I had wondered if the change of environment was going to tone down the worst aspects of Rudeus’s pervy nature. So far, at least, that seems to be the case; the only thing he does in episode 10 which could remotely be called objectionable is leer at an adult, triple-breast demon woman, and that scene seems almost more obligatory than meaningful. Hence this should be the most tolerable episode yet for those turned off by Rudeus’s sexual antics.
This is also the episode where the adventure aspect of the story most truly gets underway, both for better and for worse. The “better” part comes from the awesome world-building elements at play. The badlands are impressive enough, but the city design of Rikarisu – with the austerely elegant fortress of some kind in the middle and the iconography on the surrounding cliffs – is amazing. Anyone who plays fantasy RPGs would want to visit a place like this. Ruijerd having the nickname “Dead-End” is also an inspired choice. I am a bit less keen about the huge variety of animal-themed demon races, however. Yes, Ruijerd does say that there are many different demon tribes, but the series is trying too hard to show a diverse variety. (This is more a general nitpick with anime fantasy series than anything specific to this series, however.)
This does raise the interesting question about where the line is between beast people (who only have ears and tails of their affiliated animal) and demons, who are full-blown humanoid versions of their animals. But some demons – such as the Superd and Roxy’s people – could nearly or fully pass for human, too. If this is not just a random bit of world-building then I am curious about the story behind it. Also, I find it very curious that no one seems to be batting an eye at Rudeus and Eris’s fully-human appearances even though there are no signs of other humans anywhere on the streets of Rikarisu. The two certainly are not trying to hide it, so why aren’t they attracting more attention?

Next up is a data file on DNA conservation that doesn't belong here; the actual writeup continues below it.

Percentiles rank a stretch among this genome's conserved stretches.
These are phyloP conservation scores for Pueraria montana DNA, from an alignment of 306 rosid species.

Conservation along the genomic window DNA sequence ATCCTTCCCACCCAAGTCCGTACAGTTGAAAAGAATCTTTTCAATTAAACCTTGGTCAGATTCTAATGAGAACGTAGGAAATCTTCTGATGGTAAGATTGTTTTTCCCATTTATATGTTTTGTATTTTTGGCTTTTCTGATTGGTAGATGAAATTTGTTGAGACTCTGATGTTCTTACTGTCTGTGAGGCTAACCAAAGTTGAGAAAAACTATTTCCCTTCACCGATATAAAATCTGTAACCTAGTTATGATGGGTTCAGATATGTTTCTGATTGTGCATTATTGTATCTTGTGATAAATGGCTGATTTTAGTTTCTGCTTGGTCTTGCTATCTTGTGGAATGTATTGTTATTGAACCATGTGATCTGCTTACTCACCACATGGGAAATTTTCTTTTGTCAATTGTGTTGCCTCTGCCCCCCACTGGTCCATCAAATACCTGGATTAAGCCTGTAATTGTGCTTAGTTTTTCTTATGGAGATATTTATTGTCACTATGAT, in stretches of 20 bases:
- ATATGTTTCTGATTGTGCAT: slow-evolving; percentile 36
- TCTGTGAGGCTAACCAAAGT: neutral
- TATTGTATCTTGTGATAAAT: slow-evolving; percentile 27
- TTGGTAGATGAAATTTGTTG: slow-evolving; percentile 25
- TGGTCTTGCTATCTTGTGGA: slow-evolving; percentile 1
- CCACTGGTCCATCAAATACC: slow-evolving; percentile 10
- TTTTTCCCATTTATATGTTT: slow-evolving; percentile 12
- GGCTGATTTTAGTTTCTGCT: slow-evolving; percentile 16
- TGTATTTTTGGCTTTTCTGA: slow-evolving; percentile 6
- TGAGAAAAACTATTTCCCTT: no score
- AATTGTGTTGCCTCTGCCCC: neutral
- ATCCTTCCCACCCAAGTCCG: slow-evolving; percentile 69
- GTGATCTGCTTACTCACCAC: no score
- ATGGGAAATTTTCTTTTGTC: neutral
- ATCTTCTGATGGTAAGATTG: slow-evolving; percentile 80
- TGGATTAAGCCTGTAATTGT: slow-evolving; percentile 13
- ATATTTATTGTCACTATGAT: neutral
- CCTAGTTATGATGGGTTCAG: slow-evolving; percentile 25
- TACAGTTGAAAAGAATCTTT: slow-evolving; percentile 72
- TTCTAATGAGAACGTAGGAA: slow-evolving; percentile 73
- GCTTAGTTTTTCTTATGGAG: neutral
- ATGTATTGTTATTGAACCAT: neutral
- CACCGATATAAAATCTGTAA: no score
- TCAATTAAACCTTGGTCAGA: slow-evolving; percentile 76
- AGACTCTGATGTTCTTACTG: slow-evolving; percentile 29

The downside to this new setting is the city’s use of the same Adventurer’s Guild system which populates innumerable isekai titles out there. Yes, I know this one was originally written before a lot of the other isekai (or fantasy worlds in general) titles which use such a device, so this one may have inspired some of the others, but this title coming to anime form later than many others makes this aspect feel like a generic rip-off. The personality types presented so far do not vary much from the norm for more human-based adventurers, either (that horse-headed guy certainly looks like future trouble!) although the absence of conspicuous spellcasters is a little curious.
The episode does offer some fun aspects to counter-balance the more generic elements. Eris may show a bit of homesickness late in the episode, but she is getting into this every bit as much as she looked like she might last episode. She is going to be a melee terror down the road, and she plays along fully with Rudeus’s ridiculous chunibyou airs; the hood with the ears (which is so reminiscent of the one Emilia wears in season 1 of Re:Zero) also somehow suits her. The other new adventuring party who strikes the pose was also good for a chuckle, and Man-God pops up again with better animation than he deserves.
On a more serious note, the incident with the pet thieves scam brings the more moral issues of their situation into play. Ruijerd has an extremely black-and-white view of the world, and zero tolerance for anything he sees as evil. That’s not necessarily bad, but Rudeus is right that such an unflinching attitude is not going to help his cause for redeeming his people’s reputation. However, Rudeus may, ironically, be the odd man out on the conservative morality front here. Eris seemed unfazed by Ruijerd killing the bug adventurer, and was only upset at Ruijerd for disagreeing with Rudeus. This appears to be a harsher setting where a “no killing” morality is impractical at best, so Rudeus has a struggle ahead to either accept that or turn that reality around. Seeing how Rudeus confronts that challenge could be a turning point for him as a person.